Looking for Better Alternatives Than Corn-based Ethanol
Wisconsin is on the corn-based ethanol bandwagon because farmers and politicians here think it's good for Wisconsin's economy.
And a useful way to make an additive to stretch gas supplies and help the country break its addiction to petroleum.
But there's also a growing awareness that the financial, fertilizer and water costs required to turn corn into ethanol have serious environmental and fiscal drawbacks.
So is there a better way to produce ethanol? And is it the best use of corn, or of Wisconsin land and water and resources that could keep producing food?
Now there's news that the federal government is putting several hundreds of millions of research dollars into ethanol production from non-food crops in states other than Wisconsin, meaning the market for ethanol could shift away from corn, and move elsewhere.
So-called cellulosic ethanol could be produced from certain grasses, quick-growing trees and waste products, too - - in other words: not corn.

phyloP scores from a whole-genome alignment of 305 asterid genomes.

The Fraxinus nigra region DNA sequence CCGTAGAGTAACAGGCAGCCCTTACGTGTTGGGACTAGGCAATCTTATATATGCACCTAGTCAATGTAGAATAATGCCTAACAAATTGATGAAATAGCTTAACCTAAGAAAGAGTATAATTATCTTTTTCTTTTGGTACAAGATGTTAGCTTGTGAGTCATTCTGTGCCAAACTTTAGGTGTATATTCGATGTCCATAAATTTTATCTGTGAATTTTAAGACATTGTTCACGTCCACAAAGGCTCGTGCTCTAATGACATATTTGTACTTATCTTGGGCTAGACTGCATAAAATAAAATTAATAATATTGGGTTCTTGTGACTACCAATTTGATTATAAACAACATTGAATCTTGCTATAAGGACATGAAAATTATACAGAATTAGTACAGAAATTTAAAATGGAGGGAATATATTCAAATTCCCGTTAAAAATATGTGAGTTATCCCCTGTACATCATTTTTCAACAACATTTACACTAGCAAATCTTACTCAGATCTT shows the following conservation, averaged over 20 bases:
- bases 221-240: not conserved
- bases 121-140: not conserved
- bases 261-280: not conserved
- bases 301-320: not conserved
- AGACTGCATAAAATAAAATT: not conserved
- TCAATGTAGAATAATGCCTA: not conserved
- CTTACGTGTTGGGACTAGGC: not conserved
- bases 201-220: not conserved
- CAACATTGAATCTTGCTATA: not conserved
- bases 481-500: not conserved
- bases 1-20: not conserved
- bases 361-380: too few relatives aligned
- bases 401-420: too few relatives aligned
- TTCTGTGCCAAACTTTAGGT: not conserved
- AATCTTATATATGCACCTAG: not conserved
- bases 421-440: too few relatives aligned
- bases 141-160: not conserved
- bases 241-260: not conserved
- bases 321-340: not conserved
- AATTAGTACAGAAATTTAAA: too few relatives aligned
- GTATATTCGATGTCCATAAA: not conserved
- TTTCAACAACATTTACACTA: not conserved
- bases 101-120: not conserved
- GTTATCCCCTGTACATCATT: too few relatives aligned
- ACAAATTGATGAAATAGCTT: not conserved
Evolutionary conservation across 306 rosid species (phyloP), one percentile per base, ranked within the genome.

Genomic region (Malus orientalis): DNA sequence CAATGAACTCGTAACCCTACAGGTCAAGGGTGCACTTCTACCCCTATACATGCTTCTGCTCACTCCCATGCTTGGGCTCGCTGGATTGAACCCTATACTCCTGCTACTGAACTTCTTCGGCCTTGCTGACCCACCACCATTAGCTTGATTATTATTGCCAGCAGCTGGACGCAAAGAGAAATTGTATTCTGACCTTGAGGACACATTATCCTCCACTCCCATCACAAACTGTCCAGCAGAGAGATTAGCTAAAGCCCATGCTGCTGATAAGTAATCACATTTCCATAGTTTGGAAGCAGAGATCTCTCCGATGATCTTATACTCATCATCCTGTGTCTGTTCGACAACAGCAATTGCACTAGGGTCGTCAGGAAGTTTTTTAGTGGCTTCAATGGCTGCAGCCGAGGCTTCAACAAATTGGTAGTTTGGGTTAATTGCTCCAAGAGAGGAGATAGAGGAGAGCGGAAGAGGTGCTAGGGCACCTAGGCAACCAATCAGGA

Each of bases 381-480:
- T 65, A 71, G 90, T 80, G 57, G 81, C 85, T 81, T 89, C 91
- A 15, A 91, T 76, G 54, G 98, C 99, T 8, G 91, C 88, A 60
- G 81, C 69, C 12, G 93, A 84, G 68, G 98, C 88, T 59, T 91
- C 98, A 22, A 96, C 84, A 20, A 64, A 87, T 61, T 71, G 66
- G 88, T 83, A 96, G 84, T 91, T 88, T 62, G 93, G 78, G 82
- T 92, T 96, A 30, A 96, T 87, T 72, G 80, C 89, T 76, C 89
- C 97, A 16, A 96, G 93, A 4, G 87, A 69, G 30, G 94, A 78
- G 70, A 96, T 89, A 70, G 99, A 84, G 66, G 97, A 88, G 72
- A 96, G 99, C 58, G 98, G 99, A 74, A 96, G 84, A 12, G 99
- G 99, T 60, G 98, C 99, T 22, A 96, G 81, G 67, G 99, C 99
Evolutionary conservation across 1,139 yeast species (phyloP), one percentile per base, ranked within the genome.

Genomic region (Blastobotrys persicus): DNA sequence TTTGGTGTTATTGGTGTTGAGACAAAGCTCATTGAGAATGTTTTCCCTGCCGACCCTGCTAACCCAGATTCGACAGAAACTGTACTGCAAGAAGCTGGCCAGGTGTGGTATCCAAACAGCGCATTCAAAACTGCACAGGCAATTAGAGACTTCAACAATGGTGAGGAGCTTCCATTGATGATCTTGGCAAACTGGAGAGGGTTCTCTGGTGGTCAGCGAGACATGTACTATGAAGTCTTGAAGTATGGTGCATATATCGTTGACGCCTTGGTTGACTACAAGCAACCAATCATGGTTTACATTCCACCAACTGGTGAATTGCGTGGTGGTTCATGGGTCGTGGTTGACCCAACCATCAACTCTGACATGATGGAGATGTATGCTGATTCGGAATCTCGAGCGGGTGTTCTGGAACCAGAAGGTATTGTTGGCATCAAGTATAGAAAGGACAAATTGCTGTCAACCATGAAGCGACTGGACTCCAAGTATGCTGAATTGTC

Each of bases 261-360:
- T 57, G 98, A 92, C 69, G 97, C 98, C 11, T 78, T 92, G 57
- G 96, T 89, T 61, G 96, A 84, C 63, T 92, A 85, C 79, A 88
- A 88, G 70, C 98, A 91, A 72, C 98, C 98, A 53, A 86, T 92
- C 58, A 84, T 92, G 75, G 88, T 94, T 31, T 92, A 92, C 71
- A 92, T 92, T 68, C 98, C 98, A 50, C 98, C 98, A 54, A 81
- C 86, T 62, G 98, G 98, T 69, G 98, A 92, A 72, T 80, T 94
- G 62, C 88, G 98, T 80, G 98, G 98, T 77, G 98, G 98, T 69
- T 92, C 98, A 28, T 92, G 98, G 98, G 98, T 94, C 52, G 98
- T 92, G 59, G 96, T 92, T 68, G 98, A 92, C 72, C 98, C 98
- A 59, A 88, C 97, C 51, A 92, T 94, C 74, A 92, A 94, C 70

Projects receiving initial federal support for its production are located as close as Iowa - - where they grow a lot of corn but also see the potential for different ethanol source.
The Forest Products Lab at UW-Madison is already looking at whether wood chips and similar materials could be turned into cellulosic ethanol.
As an agricultural state, with major research universities, and a public sector getting 'greener' by the day, Wisconsin should direct its renewal fuel potential - - and maybe venture capital, too - - towards these alternatives.
What better way to catch the next big wave of job-producing research, development and production in the energy sector?
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